Tampa Bay Lightning owner Jeff Vinik and Cascade Investment LLC have formed Strategic Property Partners to lead a billion-dollar, mixed-use development on the land Vinik owns between the Channel district and the central business district. The port’s vision is not connected to those plans, but port and city officials say it would be complementary — and that the buzz created by those plans would bolster the port’s plans.
“As we continue developing our master plan, we look forward to continued discussions with port leadership to see where the projects might meld together into the best possible solution for Tampa’s downtown waterfront,” a Lightning spokesman wrote in an email Thursday.
SPP has a ground lease with the port for Channelside Bay Plaza.
“Tampa is already at the forefront for a lot of these likely investors and real estate development companies,” Paul Anderson, port CEO, said. “They are aware of what’s going on in Tampa — that’s what makes this so exciting.”
The port’s vision will keep those conversations going, Conn said, combined with other ambitious developments that are in the works: Related Group’s plans to demolish The Tampa Tribune and build a residential building in its place and Feldman Equities CEO Larry Feldman’s proposal to build a 52-story tower on the downtown riverfront.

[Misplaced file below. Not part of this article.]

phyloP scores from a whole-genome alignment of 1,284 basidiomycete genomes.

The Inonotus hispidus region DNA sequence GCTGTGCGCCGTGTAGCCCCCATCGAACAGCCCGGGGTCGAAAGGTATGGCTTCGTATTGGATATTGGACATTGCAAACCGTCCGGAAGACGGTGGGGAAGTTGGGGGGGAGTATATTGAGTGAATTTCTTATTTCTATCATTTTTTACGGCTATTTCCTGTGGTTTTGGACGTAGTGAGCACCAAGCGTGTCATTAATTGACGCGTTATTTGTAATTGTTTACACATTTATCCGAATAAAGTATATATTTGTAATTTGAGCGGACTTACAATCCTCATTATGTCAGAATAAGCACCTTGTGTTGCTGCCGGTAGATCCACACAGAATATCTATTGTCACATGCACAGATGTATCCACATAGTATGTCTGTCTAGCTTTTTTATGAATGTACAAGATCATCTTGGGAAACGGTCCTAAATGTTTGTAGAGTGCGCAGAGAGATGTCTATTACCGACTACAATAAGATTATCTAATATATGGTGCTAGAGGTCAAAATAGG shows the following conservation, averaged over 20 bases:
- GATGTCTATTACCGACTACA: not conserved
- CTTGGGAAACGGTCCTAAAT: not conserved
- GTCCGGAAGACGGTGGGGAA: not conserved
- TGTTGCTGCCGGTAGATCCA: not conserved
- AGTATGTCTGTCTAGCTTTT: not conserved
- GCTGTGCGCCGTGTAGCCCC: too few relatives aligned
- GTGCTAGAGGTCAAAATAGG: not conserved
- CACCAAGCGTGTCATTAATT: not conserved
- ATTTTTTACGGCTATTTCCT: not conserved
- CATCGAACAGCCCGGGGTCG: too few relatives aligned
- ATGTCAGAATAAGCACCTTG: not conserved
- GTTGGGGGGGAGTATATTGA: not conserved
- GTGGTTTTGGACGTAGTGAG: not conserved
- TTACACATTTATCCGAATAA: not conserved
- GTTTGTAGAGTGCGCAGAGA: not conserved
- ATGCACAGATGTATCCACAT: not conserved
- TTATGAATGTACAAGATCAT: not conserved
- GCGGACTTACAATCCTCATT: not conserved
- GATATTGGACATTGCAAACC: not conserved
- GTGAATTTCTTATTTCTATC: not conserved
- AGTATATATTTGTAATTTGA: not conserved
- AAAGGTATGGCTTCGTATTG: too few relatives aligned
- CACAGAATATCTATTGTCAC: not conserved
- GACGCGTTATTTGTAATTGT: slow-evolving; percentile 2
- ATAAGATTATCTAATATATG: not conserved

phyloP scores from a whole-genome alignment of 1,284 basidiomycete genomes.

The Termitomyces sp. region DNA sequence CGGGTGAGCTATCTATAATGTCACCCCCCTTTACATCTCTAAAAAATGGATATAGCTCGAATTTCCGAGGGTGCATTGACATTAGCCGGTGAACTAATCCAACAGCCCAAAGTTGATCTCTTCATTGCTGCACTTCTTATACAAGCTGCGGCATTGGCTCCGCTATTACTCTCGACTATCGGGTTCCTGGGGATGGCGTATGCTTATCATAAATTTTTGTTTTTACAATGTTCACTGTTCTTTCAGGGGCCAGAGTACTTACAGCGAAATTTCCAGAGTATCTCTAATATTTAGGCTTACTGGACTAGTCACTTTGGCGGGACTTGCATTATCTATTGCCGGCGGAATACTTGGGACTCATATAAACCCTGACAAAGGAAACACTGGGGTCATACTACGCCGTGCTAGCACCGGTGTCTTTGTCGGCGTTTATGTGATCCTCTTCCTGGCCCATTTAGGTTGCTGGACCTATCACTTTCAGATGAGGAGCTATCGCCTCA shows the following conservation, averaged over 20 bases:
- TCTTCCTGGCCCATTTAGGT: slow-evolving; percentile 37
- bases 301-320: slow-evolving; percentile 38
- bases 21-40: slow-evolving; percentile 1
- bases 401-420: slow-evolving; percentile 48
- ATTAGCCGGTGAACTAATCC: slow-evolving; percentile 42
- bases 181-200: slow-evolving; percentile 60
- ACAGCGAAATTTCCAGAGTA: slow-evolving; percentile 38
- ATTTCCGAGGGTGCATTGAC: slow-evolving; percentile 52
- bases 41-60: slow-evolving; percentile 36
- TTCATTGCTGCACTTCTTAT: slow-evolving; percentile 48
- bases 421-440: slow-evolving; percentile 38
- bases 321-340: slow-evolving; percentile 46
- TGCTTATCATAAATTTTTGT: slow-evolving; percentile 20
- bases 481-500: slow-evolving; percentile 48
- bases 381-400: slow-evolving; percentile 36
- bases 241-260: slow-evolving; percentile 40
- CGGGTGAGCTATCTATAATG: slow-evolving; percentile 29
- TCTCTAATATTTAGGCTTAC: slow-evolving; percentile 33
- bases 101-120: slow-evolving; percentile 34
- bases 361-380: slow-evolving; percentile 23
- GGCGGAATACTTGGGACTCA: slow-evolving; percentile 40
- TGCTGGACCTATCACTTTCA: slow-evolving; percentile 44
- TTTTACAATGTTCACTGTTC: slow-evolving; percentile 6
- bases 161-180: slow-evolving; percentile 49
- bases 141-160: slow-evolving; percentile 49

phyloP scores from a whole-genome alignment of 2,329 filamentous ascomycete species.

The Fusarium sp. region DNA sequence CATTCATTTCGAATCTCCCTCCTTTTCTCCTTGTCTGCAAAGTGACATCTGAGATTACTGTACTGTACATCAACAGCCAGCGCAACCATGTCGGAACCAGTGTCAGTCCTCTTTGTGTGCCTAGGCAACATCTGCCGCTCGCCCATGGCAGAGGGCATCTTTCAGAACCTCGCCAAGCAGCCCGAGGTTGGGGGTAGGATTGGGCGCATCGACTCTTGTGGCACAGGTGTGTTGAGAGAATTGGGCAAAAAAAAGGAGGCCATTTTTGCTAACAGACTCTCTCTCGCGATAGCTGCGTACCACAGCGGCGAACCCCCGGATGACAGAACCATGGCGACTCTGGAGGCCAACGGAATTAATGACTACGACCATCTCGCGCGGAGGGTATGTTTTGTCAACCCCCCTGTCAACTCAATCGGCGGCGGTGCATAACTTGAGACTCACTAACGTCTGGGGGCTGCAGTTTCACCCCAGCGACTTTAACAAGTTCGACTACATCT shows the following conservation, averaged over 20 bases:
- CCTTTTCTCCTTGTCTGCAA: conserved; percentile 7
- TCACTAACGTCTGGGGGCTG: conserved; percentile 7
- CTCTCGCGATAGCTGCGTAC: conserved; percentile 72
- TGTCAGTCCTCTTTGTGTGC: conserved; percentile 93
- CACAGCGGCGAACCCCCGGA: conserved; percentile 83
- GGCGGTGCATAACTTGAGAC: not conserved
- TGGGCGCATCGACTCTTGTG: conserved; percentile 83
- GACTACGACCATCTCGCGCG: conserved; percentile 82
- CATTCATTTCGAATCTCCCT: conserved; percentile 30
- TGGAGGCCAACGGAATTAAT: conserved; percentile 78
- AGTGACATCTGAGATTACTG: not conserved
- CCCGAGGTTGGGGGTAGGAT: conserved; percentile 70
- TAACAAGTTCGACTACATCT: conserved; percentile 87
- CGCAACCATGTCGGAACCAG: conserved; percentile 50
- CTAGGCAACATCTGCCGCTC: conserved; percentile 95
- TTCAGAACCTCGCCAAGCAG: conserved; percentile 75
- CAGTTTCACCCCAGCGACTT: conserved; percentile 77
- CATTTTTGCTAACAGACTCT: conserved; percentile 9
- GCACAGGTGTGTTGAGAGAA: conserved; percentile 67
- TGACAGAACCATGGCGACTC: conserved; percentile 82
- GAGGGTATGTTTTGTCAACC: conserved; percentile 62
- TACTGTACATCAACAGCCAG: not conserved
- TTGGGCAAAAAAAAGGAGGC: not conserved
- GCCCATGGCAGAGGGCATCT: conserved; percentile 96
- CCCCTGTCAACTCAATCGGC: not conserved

“It continues to say good things about our downtown that we are even talking about projects of that size and scope,” Conn said.
At this point, Anderson said, the port is planning to work with private developers on a ground lease basis. He said the port may be open to selling some parcels but will “never” sell anything on the waterfront.
The ground lease structure may make it difficult to lure in developers, Conn said, because it can complicate the financing. To secure a loan for a new development on leased land, a lender typically requires the land owner — in this case, the port — to subordinate its position in the deal. If the developer were to default, the lender’s claims in a foreclosure lawsuit would take priority over the land owner’s.
“It makes it a little more challenging,” Conn said. “It’s not anyone’s first choice.”
The vision unveiled Thursday is a very ambitious one that includes two “landmark towers,” each up to 75 stories tall. Anderson said the port’s research shows the market is ready.
“Frankly, I think we went into some public meetings with people ready to be the doubting Thomas in the room and they said, ‘You won me over. This is an impressive plan,’” Anderson said. “The market will bear it based on our market analysis, and we’re really excited this can happen.”
Ashley Gurbal Kritzer
Tampa Bay Business Journal